Thursday, January 15, 2015

Surprises and Snubs From the 2015 Oscar Nominations

The 2015 Oscar nominations came out this morning, and as usual, there are a number of head-scratchers. You can head to The Hollywood Reporter for the complete list--long story short, Birdman, The Grand Budapest Hotel, The Imitation Game and Boyhood cleaned up, and J.K. Simmons continues his all-but-inevitable path to Oscar victory with a Supporting Actor nomination for Whiplash.

For for now, let's concentrate on the oddities. The lack of Selma nominations is a big surprise--it got Best Picture and Best Song, but nothing for director Ava DuVernay, star David Oyelowo or writer Paul Webb. In fact, in a move that highlights Hollywood's diversity problem, the Academy selected an acting nomination pool that is 100% white for the first time since 1998.

Clint Eastwood also failed to get a directing nom, though American Sniper is included in the Best Picture field. For Bennett Miller and Foxcatcher, it's the opposite.

Another one that has certain people (myself included) screaming at the rafters is The Lego Movie's absence in the Best Animated Feature category, though it did snag a Best Song nom for "Everything is Awesome." Disney's Big Hero 6 and DreamWorks' Golden Globe-winner How to Train Your Dragon 2 were predictably nominated, with indies The Boxtrolls, The Tale of Princess Kayuga (by legendary animation outfit Studio Ghibli) and surprise nom Song of the Sea (read our interview with director Tomm Moore here) filling out the category.

Noted awards season Machiavelli Harvey Weinstein is probably yelling at coworkers, assistants and random passers-by because French actress  Marion Cotillard pulled out a surprise nom not for The Immigrant, which The Weinstein Company launched a last-minute awards campaign for after it started getting some attention from year-end critics awards, but the Dardennes brothers' Two Days, One Night.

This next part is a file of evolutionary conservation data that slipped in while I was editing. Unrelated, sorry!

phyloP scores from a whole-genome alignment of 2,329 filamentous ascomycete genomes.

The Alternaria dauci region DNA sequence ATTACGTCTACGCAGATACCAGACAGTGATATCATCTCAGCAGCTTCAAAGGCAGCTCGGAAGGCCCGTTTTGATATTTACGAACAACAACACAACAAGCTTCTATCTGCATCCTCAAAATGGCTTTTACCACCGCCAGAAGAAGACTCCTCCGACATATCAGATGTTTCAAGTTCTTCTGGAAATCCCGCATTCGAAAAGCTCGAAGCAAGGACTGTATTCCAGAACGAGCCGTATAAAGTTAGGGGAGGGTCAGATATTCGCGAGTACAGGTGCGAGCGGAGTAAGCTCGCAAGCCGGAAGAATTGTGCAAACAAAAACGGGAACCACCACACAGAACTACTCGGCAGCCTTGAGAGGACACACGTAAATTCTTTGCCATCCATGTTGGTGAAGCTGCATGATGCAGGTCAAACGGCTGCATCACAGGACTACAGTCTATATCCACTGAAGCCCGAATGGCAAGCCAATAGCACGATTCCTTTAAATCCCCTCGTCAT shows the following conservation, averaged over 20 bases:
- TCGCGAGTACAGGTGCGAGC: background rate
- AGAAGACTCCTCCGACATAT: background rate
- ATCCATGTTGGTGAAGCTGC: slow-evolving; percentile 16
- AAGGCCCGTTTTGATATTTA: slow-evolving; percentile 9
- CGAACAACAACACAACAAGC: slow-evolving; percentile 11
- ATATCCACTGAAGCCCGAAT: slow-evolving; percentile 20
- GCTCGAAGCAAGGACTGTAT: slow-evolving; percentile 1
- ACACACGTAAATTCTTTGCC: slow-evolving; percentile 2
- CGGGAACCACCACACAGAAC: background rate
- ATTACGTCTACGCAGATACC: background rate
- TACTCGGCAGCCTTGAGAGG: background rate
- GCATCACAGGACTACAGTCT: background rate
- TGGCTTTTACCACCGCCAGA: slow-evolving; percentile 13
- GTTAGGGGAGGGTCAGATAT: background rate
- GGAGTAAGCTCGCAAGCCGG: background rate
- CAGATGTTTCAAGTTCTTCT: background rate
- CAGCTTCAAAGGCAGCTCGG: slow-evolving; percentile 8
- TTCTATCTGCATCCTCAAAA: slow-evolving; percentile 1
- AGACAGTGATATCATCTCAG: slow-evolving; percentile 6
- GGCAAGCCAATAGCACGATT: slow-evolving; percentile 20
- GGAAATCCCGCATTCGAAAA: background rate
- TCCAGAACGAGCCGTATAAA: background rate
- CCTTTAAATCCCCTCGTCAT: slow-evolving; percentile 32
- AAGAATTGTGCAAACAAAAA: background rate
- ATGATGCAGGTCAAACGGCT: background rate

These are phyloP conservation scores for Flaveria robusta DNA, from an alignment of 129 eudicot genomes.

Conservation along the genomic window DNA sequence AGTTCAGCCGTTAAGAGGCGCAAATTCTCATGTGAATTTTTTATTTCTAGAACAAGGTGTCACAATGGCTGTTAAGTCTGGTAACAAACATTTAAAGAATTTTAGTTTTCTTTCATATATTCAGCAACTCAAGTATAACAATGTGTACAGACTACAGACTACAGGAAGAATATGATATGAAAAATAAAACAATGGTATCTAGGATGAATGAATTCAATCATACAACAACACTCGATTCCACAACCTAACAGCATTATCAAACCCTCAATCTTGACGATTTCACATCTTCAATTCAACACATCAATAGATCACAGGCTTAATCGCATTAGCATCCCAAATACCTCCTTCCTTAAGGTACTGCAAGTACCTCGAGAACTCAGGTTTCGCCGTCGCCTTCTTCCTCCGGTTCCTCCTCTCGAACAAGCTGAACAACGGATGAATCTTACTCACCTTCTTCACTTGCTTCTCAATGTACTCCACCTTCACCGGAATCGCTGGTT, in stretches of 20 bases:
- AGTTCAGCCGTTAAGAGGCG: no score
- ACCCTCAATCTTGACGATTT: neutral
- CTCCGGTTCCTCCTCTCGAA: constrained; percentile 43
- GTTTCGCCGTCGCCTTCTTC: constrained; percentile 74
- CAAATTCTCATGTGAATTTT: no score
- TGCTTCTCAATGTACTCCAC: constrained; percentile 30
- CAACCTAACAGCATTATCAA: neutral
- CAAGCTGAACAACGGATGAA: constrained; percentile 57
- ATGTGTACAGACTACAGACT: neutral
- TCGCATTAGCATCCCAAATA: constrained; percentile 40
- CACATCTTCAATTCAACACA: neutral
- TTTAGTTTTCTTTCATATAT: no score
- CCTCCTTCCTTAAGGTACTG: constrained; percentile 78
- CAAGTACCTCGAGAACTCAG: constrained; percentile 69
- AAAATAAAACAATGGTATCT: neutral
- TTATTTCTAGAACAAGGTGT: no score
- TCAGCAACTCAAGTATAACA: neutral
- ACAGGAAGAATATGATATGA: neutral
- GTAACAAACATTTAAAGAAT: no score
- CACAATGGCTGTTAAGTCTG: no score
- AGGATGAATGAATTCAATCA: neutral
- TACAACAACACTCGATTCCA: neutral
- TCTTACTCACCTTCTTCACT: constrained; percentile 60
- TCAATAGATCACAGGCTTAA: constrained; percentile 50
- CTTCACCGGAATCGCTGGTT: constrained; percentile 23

Laura Dern surprisingly scored a nom for her solid--if not necessarily flashy in the way the Academy normally likes--work in Wild, while Robert Duvall picked up his sixth career nomination for The Judge. And the reigning queen of Oscar nominations, Meryl Streep, has another to add to her collection thanks to her turn as the Witch in Disney's Into the Woods (which only got two other noms, for Costume Design and Production Design). Her grand total is 19 nominations, three of which are wins. After being snubbed by the Golden Globes, Bradley Cooper was recognized for American Sniper.

Hopefuls Jennifer Anison (Cake), Jake Gyllenhaal (Nightcrawler), Jessica Chastain (A Most Violent Year) and Amy Adams, who just won an Golden Globe for her starring role in Tim Burton's Big Eyes (a grand total of zero nominations), were not so lucky.

Potentially controversial among the technical types will be Interstellar's nominations (two of five) for Sound Mixing and Sound Editing. As a reminder, this is the sound mixing and editing that resulted in many people not being able to hear key lines of dialogue--intentionally so, according to director Christopher Nolan.

Roger Ebert documentary Life Itself didn't score a Best Documentary nomination. David Fincher's Gone Girl didn't get anything for Adapted Screenplay or Score, though Rosamund Pike was rightfully included in the Best Supporting Actress field. And perhaps most egregiously--nothing for Will Smith's stunning surprise cameo in Winter's Tale*. What were you thinking, Academy?

You can catch the Oscars when they air on ABC at 7pm EST on Sunday, February 22nd.

*please note that I am 100% joking.

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